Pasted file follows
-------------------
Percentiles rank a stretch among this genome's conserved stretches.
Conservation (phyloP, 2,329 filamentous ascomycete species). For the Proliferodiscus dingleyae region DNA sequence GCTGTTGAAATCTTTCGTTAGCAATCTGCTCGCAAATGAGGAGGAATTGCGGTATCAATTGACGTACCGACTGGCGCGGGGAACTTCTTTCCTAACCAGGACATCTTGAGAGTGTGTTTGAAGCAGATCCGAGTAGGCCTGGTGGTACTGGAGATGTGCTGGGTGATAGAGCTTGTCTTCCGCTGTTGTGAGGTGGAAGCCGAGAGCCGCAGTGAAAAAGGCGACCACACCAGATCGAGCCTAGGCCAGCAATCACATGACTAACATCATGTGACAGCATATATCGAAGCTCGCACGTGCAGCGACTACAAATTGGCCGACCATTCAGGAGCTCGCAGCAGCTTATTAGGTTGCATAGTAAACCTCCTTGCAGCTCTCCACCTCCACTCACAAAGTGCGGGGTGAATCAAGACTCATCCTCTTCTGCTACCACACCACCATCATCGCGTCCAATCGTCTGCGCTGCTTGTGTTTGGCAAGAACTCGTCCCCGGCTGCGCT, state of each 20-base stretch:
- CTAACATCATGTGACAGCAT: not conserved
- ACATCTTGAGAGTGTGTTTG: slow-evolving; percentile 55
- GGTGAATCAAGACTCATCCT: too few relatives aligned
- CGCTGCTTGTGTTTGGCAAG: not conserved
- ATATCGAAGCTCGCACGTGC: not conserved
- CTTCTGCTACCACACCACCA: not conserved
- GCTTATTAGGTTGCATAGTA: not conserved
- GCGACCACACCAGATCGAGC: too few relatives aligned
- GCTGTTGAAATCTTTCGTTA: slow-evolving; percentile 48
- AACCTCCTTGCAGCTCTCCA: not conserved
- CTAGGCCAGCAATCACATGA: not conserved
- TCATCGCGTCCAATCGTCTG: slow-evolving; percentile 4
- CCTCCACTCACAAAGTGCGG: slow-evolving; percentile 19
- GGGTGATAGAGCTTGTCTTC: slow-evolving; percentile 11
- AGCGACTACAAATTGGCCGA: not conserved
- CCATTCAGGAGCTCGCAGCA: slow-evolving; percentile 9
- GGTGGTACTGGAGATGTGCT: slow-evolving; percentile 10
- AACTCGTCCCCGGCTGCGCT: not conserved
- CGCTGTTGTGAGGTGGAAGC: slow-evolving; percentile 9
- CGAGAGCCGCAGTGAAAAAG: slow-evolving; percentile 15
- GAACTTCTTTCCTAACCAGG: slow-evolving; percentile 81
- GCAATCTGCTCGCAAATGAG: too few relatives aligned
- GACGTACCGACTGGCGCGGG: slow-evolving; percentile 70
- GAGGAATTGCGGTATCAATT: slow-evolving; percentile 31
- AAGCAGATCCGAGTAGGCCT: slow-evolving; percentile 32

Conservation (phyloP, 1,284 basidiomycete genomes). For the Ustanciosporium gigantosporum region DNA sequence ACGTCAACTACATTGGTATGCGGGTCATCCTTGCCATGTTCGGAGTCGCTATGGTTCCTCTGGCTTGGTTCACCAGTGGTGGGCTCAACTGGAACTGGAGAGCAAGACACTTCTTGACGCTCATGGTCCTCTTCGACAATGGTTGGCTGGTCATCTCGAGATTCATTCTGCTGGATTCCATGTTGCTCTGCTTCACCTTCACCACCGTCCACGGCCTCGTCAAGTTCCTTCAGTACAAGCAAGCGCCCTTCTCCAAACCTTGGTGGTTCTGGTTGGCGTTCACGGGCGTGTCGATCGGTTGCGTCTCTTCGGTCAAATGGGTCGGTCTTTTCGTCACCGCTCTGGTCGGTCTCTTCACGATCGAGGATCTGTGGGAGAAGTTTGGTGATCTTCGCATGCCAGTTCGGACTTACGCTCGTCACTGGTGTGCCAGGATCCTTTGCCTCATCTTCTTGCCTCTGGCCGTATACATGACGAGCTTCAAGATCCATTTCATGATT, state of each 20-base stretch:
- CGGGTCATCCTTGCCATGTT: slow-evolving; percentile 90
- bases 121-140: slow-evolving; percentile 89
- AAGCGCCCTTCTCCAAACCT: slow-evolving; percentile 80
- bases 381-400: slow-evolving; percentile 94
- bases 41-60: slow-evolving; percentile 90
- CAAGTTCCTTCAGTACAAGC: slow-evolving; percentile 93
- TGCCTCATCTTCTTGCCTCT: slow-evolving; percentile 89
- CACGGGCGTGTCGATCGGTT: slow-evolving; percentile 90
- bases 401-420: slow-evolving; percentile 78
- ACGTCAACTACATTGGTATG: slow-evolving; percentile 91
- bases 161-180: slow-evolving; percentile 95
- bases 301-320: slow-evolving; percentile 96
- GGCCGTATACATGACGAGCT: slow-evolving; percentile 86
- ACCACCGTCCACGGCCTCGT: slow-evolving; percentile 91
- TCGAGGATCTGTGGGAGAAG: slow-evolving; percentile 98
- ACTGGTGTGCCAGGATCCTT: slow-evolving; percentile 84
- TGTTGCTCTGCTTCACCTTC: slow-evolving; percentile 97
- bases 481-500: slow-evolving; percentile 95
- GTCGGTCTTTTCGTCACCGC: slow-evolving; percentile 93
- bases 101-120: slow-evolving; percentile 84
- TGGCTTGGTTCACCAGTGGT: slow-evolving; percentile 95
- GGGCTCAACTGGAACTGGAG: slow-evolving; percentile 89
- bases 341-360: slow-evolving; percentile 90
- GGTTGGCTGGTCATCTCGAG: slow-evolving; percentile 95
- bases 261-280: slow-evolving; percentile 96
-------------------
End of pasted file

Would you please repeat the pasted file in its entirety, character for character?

Percentiles rank a stretch among this genome's conserved stretches.
Conservation (phyloP, 2,329 filamentous ascomycete species). For the Proliferodiscus dingleyae region DNA sequence GCTGTTGAAATCTTTCGTTAGCAATCTGCTCGCAAATGAGGAGGAATTGCGGTATCAATTGACGTACCGACTGGCGCGGGGAACTTCTTTCCTAACCAGGACATCTTGAGAGTGTGTTTGAAGCAGATCCGAGTAGGCCTGGTGGTACTGGAGATGTGCTGGGTGATAGAGCTTGTCTTCCGCTGTTGTGAGGTGGAAGCCGAGAGCCGCAGTGAAAAAGGCGACCACACCAGATCGAGCCTAGGCCAGCAATCACATGACTAACATCATGTGACAGCATATATCGAAGCTCGCACGTGCAGCGACTACAAATTGGCCGACCATTCAGGAGCTCGCAGCAGCTTATTAGGTTGCATAGTAAACCTCCTTGCAGCTCTCCACCTCCACTCACAAAGTGCGGGGTGAATCAAGACTCATCCTCTTCTGCTACCACACCACCATCATCGCGTCCAATCGTCTGCGCTGCTTGTGTTTGGCAAGAACTCGTCCCCGGCTGCGCT, state of each 20-base stretch:
- CTAACATCATGTGACAGCAT: not conserved
- ACATCTTGAGAGTGTGTTTG: slow-evolving; percentile 55
- GGTGAATCAAGACTCATCCT: too few relatives aligned
- CGCTGCTTGTGTTTGGCAAG: not conserved
- ATATCGAAGCTCGCACGTGC: not conserved
- CTTCTGCTACCACACCACCA: not conserved
- GCTTATTAGGTTGCATAGTA: not conserved
- GCGACCACACCAGATCGAGC: too few relatives aligned
- GCTGTTGAAATCTTTCGTTA: slow-evolving; percentile 48
- AACCTCCTTGCAGCTCTCCA: not conserved
- CTAGGCCAGCAATCACATGA: not conserved
- TCATCGCGTCCAATCGTCTG: slow-evolving; percentile 4
- CCTCCACTCACAAAGTGCGG: slow-evolving; percentile 19
- GGGTGATAGAGCTTGTCTTC: slow-evolving; percentile 11
- AGCGACTACAAATTGGCCGA: not conserved
- CCATTCAGGAGCTCGCAGCA: slow-evolving; percentile 9
- GGTGGTACTGGAGATGTGCT: slow-evolving; percentile 10
- AACTCGTCCCCGGCTGCGCT: not conserved
- CGCTGTTGTGAGGTGGAAGC: slow-evolving; percentile 9
- CGAGAGCCGCAGTGAAAAAG: slow-evolving; percentile 15
- GAACTTCTTTCCTAACCAGG: slow-evolving; percentile 81
- GCAATCTGCTCGCAAATGAG: too few relatives aligned
- GACGTACCGACTGGCGCGGG: slow-evolving; percentile 70
- GAGGAATTGCGGTATCAATT: slow-evolving; percentile 31
- AAGCAGATCCGAGTAGGCCT: slow-evolving; percentile 32

Conservation (phyloP, 1,284 basidiomycete genomes). For the Ustanciosporium gigantosporum region DNA sequence ACGTCAACTACATTGGTATGCGGGTCATCCTTGCCATGTTCGGAGTCGCTATGGTTCCTCTGGCTTGGTTCACCAGTGGTGGGCTCAACTGGAACTGGAGAGCAAGACACTTCTTGACGCTCATGGTCCTCTTCGACAATGGTTGGCTGGTCATCTCGAGATTCATTCTGCTGGATTCCATGTTGCTCTGCTTCACCTTCACCACCGTCCACGGCCTCGTCAAGTTCCTTCAGTACAAGCAAGCGCCCTTCTCCAAACCTTGGTGGTTCTGGTTGGCGTTCACGGGCGTGTCGATCGGTTGCGTCTCTTCGGTCAAATGGGTCGGTCTTTTCGTCACCGCTCTGGTCGGTCTCTTCACGATCGAGGATCTGTGGGAGAAGTTTGGTGATCTTCGCATGCCAGTTCGGACTTACGCTCGTCACTGGTGTGCCAGGATCCTTTGCCTCATCTTCTTGCCTCTGGCCGTATACATGACGAGCTTCAAGATCCATTTCATGATT, state of each 20-base stretch:
- CGGGTCATCCTTGCCATGTT: slow-evolving; percentile 90
- bases 121-140: slow-evolving; percentile 89
- AAGCGCCCTTCTCCAAACCT: slow-evolving; percentile 80
- bases 381-400: slow-evolving; percentile 94
- bases 41-60: slow-evolving; percentile 90
- CAAGTTCCTTCAGTACAAGC: slow-evolving; percentile 93
- TGCCTCATCTTCTTGCCTCT: slow-evolving; percentile 89
- CACGGGCGTGTCGATCGGTT: slow-evolving; percentile 90
- bases 401-420: slow-evolving; percentile 78
- ACGTCAACTACATTGGTATG: slow-evolving; percentile 91
- bases 161-180: slow-evolving; percentile 95
- bases 301-320: slow-evolving; percentile 96
- GGCCGTATACATGACGAGCT: slow-evolving; percentile 86
- ACCACCGTCCACGGCCTCGT: slow-evolving; percentile 91
- TCGAGGATCTGTGGGAGAAG: slow-evolving; percentile 98
- ACTGGTGTGCCAGGATCCTT: slow-evolving; percentile 84
- TGTTGCTCTGCTTCACCTTC: slow-evolving; percentile 97
- bases 481-500: slow-evolving; percentile 95
- GTCGGTCTTTTCGTCACCGC: slow-evolving; percentile 93
- bases 101-120: slow-evolving; percentile 84
- TGGCTTGGTTCACCAGTGGT: slow-evolving; percentile 95
- GGGCTCAACTGGAACTGGAG: slow-evolving; percentile 89
- bases 341-360: slow-evolving; percentile 90
- GGTTGGCTGGTCATCTCGAG: slow-evolving; percentile 95
- bases 261-280: slow-evolving; percentile 96